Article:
When we first started NAVHDA with Elsa, I had a dream of owning a VC. I didn’t know what that vision meant. I didn’t have a training plan or progression. I didn’t know how our daily, weekly, and monthly work would look. All I knew was I had a well-bred dog that had the ability and the capacity to do all of the work. It was bred into her because of generations of handlers and dogs that had proven the work. I also knew that I tend to be slightly stubborn with a desire to excel at the highest possible level. I didn’t know what terms like “elite hunting dog” meant. My only plan was to not give up. To uphold my end of the bargain by motivating her to find success because of the obedience and cooperation that we built through daily teamwork. Time was going to pass, so we just kept working on things hoping we would accomplish something good. Looking back, the work ethic and honest attitude that was encouraged and instilled in all those small moments began to fit together and build the foundation; the framework of the elite hunter that has now taken shape in the form of a stylish liver dog.
When the work started, our defining moments started to take shape as well. Our first Natural Ability test didn’t end with my ideal score, but something special happened because of that moment. Three of my mentors shared with me their first NA test story: each dog had a hiccup that resulted in their less-than-desired result, yet every single one of those dogs went on to be a Versatile Champion. The impact was in the conclusion that followed each story: “I wouldn’t be the dog trainer I am today if it weren’t for that test going the way it did.” I understand now, on this side of the VC title, exactly what they meant. Every defeat was a lesson, and, trust me, we had some doozies, but we kept trying. Elsa kept giving me her all, and I kept taking her back out into the field. Every lesson, every failure, every step in the right direction taught us how to succeed the next time. A lot of hours were spent challenging Elsa and the rest of the team we train with to reach their full potential. We work together to make our handling skills better. It’s exciting to watch good dogs get better in small moments and see good teams walk one step forward towards their greatness. Because that is how our moments were created and other teams are finding their moments the same way.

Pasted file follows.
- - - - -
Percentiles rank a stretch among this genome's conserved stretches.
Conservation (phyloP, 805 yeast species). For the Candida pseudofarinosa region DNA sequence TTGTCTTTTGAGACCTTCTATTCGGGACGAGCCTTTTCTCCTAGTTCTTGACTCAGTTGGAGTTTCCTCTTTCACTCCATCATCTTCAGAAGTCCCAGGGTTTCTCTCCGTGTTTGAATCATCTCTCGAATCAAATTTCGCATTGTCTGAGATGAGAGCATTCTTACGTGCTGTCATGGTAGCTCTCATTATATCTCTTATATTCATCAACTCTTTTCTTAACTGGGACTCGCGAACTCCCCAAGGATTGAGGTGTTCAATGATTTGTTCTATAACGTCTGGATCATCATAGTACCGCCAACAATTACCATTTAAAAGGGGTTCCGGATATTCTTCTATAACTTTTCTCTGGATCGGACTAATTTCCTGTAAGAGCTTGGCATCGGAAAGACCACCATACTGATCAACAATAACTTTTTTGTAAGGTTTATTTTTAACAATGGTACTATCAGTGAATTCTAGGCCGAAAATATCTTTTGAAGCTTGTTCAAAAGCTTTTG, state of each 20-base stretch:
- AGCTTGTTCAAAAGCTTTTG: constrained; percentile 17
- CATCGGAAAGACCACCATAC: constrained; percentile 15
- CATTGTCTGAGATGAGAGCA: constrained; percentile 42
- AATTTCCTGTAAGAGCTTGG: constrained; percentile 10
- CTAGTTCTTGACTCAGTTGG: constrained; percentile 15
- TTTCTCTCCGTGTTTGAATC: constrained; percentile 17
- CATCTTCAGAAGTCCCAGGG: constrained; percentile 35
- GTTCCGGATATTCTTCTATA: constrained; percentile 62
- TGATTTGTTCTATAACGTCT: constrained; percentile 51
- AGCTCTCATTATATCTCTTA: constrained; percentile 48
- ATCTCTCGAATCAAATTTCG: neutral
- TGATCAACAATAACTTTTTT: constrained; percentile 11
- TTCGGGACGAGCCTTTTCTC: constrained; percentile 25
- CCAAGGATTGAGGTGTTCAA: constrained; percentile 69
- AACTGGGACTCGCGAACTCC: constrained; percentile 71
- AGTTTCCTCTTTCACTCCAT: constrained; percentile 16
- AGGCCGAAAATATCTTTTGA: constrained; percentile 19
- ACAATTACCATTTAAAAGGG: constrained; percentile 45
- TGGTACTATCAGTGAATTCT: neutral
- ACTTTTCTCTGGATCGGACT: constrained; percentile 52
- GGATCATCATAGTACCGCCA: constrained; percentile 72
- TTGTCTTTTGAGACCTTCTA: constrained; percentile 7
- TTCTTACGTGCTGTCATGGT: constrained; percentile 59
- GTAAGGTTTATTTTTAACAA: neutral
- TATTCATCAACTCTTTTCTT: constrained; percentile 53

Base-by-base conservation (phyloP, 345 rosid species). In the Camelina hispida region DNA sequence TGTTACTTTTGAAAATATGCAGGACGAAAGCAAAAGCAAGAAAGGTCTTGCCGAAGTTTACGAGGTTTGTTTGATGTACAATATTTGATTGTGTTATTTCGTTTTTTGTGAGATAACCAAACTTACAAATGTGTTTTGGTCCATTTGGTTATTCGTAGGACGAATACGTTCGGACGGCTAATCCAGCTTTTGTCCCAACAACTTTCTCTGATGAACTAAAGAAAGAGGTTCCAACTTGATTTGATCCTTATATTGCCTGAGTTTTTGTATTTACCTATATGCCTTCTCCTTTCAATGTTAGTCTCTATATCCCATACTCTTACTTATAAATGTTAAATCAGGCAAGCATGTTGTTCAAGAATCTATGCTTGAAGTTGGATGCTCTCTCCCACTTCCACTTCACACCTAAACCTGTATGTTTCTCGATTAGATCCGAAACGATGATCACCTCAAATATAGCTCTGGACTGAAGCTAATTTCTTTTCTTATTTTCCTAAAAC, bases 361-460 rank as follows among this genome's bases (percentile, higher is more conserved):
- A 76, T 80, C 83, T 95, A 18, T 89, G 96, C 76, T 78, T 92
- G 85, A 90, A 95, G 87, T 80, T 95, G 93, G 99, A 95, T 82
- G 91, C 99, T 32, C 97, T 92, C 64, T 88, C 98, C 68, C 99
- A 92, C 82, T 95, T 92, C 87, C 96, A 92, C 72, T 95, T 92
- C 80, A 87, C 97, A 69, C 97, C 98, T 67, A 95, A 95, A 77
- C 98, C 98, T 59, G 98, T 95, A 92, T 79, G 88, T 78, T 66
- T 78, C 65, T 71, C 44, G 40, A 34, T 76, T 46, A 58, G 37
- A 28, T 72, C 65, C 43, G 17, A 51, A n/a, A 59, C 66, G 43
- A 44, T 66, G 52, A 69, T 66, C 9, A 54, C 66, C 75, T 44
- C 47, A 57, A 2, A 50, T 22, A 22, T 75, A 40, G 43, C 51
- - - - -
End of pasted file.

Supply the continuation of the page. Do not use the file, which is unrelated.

I am eternally grateful for the people who shared their knowledge and experience with us. Mentors who saw my foundation work was solid and showed me how to match Elsa’s intensity to get the level of steadiness we desired. Mentors who exposed the missing piece in my Trained Retrieve yet knew they had given me the tools to fix my problem if I desired to put in the work. Mentors who wouldn’t give me the answers but would say in each of their own ways, “That’s a problem; you probably should fix that.” At other moments, sharing wisdom that only comes from putting in the work time and time again, like: “Your dog needs to have a little fun right now,” would leave me scratching my head. That advice I would come to understand later on. Judges who were bold enough to tell it to me straight. Things like: “You have an obedience problem, and you need to get that under control.” I’m thankful that they were genuinely willing to share an honest assessment of where I was in that moment yet gave me the freedom to find my path. They let me struggle but supported me through it. They let me grow and achieve knowing I needed the freedom to have moments of failure. I needed moments that came down to me and the dog searching for our own answer. One of the greatest moments of the Invitational was sharing that day with the mentors who have walked with us over the last four years. We were so fortunate to have many of them either judging or volunteering in one component or another throughout the day. I hope they saw that I was always listening. I hope we made them proud.
Over the last four years, my understanding of the why’s have expanded beyond what I could have imagined. This incredible dog has created a fire and passion that I never anticipated. She took me beyond checking off a list of skills that I could ask my dog to accomplish in preparation for another test and another title. She showed me how to look for real moments in the hunting fields. Moments that put you on cloud nine. Moments that drive you to wake up before dawn to drive hundreds of miles so you can walk all day watching that dog put birds in front of your gun. Being able to watch a dog produce wild birds on public land, track and successfully recover any game that they are sent on and retrieve any bird regardless of the conditions because of the moments spent preparing and coaching. Every facet of the testing process has seen real moments in the hunting fields. Not one skill has been deemed unnecessary or unused. The honest, hardworking, focused approach that she hits the field with make every moment spent teaching and training worth it.
Elsa and I haven’t achieved all that I envision of an “elite hunting dog.” We still have work to do. There is still more I must learn and teach. More skills that I want to instill in her. She is too young, too talented, and too driven to be put on a shelf. There are still big goals to check off her list. I am so proud of how far we have come as a team, but the big key to the idea of an elite hunting dog is having the faith in knowing how far we can still go.